Trump attorney's memo to Pence outlined procedure to overturn election: reports

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An attorney for former President Donald Trump outlined a six-point plan for overturning the 2020 presidential election results in a memo to then-Vice President Mike Pence, according to new reporting by journalists at The Washington Post and CNN.

The two-page memo from attorney John Eastman first was reported in the new book “Peril” by Bob Woodward and Robert Costa; CNN also obtained a copy of the plan, which hinged on Electoral College votes in seven states.

Despite pressure from the Oval Office, Pence, acting as president of the Senate, presided over the Jan. 6 certification of Electoral College results that made Joe Biden president, even after a mob of pro-Trump rioters stormed the U.S. Capitol.

Rioters swarmed the Capitol, with some calling for Pence to be hanged, as Trump tweeted an attack on his vice president’s “courage.” Pence has since been heckled at a public appearance as a “traitor.”

Vice President Mike Pence presides over a joint session of Congress on Jan. 6 intending to confirm Joe Biden's victory in the presidential election before a mob of Donald Trump's supporters invaded the Capitol and lawmakers fled for safety.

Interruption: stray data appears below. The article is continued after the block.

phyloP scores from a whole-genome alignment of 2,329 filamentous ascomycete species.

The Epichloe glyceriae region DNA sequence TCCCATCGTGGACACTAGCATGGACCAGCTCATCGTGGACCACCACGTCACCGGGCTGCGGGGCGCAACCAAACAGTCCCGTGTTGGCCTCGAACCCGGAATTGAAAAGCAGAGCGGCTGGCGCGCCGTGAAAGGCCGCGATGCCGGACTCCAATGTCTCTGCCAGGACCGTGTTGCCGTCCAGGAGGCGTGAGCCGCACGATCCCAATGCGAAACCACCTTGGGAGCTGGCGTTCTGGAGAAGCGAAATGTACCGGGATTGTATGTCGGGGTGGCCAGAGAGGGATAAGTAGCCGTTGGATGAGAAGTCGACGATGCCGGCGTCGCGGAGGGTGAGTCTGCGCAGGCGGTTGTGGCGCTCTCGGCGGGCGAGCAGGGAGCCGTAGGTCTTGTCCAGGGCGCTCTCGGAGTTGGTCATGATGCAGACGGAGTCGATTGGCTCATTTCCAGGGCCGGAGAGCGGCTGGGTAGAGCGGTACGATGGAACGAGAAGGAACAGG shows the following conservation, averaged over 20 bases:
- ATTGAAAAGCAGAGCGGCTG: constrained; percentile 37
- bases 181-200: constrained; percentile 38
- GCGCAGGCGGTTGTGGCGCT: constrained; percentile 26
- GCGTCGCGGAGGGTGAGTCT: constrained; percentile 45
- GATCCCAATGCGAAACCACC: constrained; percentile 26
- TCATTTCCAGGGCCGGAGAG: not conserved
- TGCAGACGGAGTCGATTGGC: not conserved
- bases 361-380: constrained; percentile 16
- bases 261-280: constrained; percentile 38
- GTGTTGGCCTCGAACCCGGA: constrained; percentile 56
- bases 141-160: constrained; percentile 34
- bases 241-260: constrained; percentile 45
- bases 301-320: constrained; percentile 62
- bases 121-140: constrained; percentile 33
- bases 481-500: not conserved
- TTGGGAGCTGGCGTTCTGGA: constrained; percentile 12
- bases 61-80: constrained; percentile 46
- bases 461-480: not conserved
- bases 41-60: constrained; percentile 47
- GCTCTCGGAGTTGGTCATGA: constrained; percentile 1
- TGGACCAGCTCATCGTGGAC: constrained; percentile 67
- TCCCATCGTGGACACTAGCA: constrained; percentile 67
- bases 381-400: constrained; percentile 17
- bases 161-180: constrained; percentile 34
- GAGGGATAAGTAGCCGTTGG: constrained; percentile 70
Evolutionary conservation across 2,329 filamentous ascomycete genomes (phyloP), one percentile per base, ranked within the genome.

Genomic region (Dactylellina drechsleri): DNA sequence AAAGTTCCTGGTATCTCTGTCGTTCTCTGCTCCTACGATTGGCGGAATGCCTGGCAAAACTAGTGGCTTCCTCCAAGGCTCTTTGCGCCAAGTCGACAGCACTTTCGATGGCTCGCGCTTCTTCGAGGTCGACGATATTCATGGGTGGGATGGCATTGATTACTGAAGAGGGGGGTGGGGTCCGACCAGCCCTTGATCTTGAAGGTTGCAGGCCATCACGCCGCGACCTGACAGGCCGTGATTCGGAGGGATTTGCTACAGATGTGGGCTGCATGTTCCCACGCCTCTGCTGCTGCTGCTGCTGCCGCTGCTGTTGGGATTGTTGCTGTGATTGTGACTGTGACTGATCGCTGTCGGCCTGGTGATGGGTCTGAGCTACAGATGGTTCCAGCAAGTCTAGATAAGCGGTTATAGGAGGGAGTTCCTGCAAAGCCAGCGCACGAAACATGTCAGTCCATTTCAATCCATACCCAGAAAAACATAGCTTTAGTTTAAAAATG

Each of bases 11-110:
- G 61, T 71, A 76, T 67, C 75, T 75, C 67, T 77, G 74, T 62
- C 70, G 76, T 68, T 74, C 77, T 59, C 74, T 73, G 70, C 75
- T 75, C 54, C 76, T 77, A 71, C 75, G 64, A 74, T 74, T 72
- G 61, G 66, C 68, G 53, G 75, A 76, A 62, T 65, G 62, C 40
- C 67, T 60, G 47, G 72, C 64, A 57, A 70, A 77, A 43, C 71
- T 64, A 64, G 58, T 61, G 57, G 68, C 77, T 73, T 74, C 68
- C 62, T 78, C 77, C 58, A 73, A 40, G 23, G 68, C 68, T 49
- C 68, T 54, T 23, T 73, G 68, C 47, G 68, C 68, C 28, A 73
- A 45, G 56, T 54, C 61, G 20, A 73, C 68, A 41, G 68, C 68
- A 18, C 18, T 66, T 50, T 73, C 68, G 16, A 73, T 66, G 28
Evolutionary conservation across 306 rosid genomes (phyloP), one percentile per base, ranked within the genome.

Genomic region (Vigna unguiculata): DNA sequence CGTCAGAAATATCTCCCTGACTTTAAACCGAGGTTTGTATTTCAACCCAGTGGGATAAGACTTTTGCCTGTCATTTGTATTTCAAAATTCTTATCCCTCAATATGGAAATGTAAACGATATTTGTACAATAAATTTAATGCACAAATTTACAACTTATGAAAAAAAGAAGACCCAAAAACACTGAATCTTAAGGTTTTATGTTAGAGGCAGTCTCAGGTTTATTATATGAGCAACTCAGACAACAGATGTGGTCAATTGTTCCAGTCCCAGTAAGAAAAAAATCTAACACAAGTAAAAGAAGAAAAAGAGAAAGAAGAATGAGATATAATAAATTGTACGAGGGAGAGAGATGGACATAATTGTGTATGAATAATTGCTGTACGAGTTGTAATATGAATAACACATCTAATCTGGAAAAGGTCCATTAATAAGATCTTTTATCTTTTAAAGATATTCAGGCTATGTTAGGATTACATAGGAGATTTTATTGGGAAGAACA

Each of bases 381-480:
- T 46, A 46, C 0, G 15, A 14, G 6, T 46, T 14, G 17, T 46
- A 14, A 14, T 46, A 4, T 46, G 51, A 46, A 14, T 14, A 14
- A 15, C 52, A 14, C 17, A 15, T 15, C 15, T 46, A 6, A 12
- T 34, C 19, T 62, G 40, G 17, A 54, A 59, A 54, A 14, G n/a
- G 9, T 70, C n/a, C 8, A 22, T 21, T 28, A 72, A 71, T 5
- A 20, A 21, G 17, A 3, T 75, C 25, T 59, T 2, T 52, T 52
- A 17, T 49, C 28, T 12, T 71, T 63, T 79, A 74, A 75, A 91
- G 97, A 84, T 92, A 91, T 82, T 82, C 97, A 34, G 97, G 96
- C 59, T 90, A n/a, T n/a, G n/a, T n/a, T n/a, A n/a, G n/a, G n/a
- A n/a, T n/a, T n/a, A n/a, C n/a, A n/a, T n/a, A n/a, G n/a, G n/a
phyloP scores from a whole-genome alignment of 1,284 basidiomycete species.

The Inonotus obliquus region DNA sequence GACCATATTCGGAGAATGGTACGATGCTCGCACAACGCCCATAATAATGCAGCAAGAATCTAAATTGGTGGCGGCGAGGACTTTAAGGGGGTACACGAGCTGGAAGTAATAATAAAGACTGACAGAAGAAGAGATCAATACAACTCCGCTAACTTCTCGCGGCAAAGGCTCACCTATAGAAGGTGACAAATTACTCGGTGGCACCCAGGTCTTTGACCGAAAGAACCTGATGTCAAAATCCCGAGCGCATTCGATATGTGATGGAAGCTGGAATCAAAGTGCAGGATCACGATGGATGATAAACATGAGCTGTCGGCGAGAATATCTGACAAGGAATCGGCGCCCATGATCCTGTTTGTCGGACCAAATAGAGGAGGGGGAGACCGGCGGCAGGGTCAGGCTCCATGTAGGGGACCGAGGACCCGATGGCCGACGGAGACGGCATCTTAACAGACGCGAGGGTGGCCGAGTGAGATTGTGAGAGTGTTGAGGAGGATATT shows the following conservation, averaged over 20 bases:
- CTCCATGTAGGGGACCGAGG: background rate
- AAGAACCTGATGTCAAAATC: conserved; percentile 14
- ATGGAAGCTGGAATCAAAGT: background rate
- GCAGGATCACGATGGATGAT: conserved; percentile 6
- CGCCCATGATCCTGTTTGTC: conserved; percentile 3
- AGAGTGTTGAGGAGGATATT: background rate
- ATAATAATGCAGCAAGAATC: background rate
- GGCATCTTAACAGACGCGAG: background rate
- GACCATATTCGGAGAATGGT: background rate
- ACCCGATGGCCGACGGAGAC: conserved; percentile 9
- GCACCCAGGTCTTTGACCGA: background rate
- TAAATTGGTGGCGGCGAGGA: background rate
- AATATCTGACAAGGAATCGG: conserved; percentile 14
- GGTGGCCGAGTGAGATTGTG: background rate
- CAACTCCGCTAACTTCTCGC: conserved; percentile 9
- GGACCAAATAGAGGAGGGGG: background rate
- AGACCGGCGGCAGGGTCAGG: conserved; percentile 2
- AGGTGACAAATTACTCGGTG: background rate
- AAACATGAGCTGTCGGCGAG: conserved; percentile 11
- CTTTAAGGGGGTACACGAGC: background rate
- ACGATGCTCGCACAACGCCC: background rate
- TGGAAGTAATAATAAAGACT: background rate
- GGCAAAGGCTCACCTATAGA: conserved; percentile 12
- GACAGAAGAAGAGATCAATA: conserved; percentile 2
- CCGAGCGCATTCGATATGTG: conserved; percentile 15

Vice President Mike Pence presides over a joint session of Congress on Jan. 6 intending to confirm Joe Biden's victory in the presidential election before a mob of Donald Trump's supporters invaded the Capitol and lawmakers fled for safety.

Pence considered intervening in the certification to be unconstitutional, but Eastman’s memo tried to convince him otherwise.

The memo suggests Pence could set aside Electoral College votes in seven states that submitted “multiple slates of electors.” Without those states, Eastman claimed Trump would hold a majority of Electoral College votes but not the required 270 to clinch his re-election.

The matter then would shift to the House of Representatives, Eastman wrote, where state delegations would decide the election. Republicans controlled a majority of the state delegations, according to the memo.

Experts in election law told Politifact in late 2020 that “shadow electors” who met to cast Electoral College votes for Trump against their state’s certified electors for Biden held no legal standing.

Pence’s office did not immediately respond to a request for comment. The former vice president has said he and Trump likely will never see “eye to eye on that day.”

This article originally appeared on USA TODAY: Trump lawyer memo to Pence outlined procedure to overturn election

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